Women’s teams exit early

Basketball and volleyball fall in quarter-finals to Ravens, Varsity Blues

Teddi Firmi guards Carleton’s Tanya Perry in a Jan. 25 game.
Teddi Firmi guards Carleton’s Tanya Perry in a Jan. 25 game.
Journal File Photo

The women’s basketball and volleyball teams both saw their playoff runs end early, losing in the quarter-finals.

The volleyball team lost on the road Feb. 15 against the top-seeded University of Toronto Varsity Blues. Despite their higher seed and home-court advantage, the women’s basketball team fell 67-58 to the Carleton Ravens Feb. 16 at Bartlett Gym.

After the game, Carleton head coach Taffe Charles said he was confident the Ravens could win going into the match.

“Absolutely,” he said. “In the last month and a half, we’ve played really, really well.” Carleton came out flying and quickly piled up a 12-4 lead, which they expanded to 24-15 by the end of the the first quarter. Queen’s fought back after that and outscored the Ravens 17-13 in the third, but eventually lost by nine.

An unexpected star aided the Raven’s win. The Gaels held Carleton’s leading scorer Kelly Lyons to just six points, but Ravens guard Tanya Perry came through with a game-high 28 points to lead the Ravens to victory.

Charles said he had hoped for a strong performance from Perry.

“She’s an OUA All-Star, so I expected her to lead this team,” he said. “She’s been here when we haven’t won, and I told her, ‘Learn from your mistakes, and let’s get a win here.’”

The Ravens’ strong first-half shooting was key to their eventual victory—they hit 56 per cent of their field goal attempts, 55 per cent of their three-point attempts and 83 per cent of their free throws in the first two quarters.

By comparison, Queen’s made 39 per cent of their first-half field goals, 25 per cent of their first-half three pointers, and 78 per cent of their first-half free throws.

Queen’s head coach Dave Wilson said the Gaels couldn’t match the Ravens’ outstanding shooting early in the game.

“I’ve got to give credit to Carleton, quite frankly,” he said. “They shot the ball extremely well, especially in the first half. … We just had a hard time recovering from that, and you’ve got to give credit to Tanya Perry—that’s one hell of a ball game.”

Wilson said the Gaels came close, but couldn’t finish the job.

“We kept getting [the lead down] to five,” he said. “We got it to five a number of times, but then we’d make a critical error on defence to give a little bit of momentum back to Carleton, and I thought they did a great job of capitalizing on that. When we made a mistake, they made us pay for it.”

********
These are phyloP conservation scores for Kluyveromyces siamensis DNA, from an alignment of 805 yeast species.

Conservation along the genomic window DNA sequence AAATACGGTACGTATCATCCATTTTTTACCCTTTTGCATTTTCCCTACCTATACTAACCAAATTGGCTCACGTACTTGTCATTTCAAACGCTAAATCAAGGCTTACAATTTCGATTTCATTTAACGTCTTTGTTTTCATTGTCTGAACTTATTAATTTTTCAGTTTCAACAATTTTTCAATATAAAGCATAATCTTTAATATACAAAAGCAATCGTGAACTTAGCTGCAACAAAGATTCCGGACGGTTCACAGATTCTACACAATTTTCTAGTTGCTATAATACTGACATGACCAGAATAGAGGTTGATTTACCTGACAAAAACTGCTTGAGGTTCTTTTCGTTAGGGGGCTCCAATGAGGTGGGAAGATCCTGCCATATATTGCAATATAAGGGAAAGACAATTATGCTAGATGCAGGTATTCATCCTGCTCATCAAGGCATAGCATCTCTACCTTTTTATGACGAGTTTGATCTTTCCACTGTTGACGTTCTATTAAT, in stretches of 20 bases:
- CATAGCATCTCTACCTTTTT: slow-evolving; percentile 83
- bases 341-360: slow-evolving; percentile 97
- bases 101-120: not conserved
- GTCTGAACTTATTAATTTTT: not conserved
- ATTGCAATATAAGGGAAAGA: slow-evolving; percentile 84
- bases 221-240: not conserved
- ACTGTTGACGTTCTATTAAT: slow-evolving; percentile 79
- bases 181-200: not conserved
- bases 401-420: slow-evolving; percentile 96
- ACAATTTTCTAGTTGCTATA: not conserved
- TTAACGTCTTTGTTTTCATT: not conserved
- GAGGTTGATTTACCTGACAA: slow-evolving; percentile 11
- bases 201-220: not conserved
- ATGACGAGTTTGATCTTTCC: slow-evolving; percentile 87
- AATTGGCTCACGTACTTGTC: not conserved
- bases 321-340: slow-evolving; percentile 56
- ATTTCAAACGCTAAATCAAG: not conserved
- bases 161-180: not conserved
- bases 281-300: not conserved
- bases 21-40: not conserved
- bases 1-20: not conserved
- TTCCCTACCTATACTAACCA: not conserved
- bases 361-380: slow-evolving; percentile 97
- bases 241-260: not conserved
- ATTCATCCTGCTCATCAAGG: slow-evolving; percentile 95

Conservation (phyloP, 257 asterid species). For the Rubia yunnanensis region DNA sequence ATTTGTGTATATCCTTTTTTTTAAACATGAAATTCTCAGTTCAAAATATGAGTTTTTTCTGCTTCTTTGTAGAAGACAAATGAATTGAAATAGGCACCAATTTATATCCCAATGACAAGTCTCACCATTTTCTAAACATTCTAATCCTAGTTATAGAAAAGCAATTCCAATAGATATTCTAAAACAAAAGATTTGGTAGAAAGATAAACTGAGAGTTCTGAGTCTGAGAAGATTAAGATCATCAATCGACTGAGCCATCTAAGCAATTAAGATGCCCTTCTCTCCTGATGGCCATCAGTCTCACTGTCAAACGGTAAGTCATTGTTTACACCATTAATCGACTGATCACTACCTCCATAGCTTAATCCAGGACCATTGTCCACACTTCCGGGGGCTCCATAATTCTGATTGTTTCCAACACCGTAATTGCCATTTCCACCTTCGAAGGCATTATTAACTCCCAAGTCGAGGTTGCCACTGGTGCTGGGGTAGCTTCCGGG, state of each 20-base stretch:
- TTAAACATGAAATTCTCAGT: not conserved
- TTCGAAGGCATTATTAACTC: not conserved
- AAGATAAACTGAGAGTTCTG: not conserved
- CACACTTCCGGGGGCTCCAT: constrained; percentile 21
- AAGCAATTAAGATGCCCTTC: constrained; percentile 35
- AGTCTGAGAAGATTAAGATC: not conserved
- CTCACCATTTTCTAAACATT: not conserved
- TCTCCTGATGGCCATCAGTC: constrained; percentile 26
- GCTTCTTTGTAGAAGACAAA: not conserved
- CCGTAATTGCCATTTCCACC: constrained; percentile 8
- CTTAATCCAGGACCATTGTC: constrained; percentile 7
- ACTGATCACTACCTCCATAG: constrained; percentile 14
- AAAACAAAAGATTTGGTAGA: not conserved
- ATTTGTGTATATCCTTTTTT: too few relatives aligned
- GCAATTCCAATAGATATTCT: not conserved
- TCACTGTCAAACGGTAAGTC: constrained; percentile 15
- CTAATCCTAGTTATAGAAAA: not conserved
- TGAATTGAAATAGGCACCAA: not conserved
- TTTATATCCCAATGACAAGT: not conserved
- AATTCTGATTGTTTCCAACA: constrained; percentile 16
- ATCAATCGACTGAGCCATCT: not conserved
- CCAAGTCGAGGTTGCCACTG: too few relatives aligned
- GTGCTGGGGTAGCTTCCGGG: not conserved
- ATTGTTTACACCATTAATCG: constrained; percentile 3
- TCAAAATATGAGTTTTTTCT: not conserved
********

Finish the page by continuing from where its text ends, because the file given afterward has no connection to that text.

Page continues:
Guard Brittany Moore led the Gaels with 24 points, including five three-pointers.

“We missed a couple things on defence, but I think overall we played really hard,” she said. “We put a lot of effort into it, and I think the graduating players really showed a lot of leadership and played really well. … It’s just a really tough loss.”

The Gaels earned some individual accolades: point guard Teddi Firmi was named the OUA East Defensive Player of the Year, while Moore won the OUA East Rookie of the Year award and was named to the OUA East All-Rookie team along with Alaina Porter.

Fifth-year forward Sarah Barnes was also named to the OUA East second All-Star team.

The volleyball team’s loss was perhaps a more expected result. Their young lineup was up against the 17-2 Varsity Blues in the first round, and their playoff run ended in three sets as experience trumped youth. What was unexpected, however, was how close it turned out to be. The team forced the crucial third set to go beyond the usual 25 points, but eventually lost 27-25.

The performances from the Gaels’ young core of talent showed they have plenty of potential for the future. Second-year middle hitter Christiane Taylor and rookie middle hitter Colleen Ogilvie led Queen’s offensively against Toronto with seven and six kills, respectively. Outside hitter Elyssa Heller was named OUA East Rookie of the Year and made the CIS All-Rookie Team, while Taylor was named to the OUA East second All-Star team.

The exit concluded a transition year for the team, as they adjusted to both new head coach Joely Christian and several rookies playing key roles. Eleven of the 15 players on their roster were in their first or second year of eligibility, meaning the Gaels’ core should be intact for the next few years.

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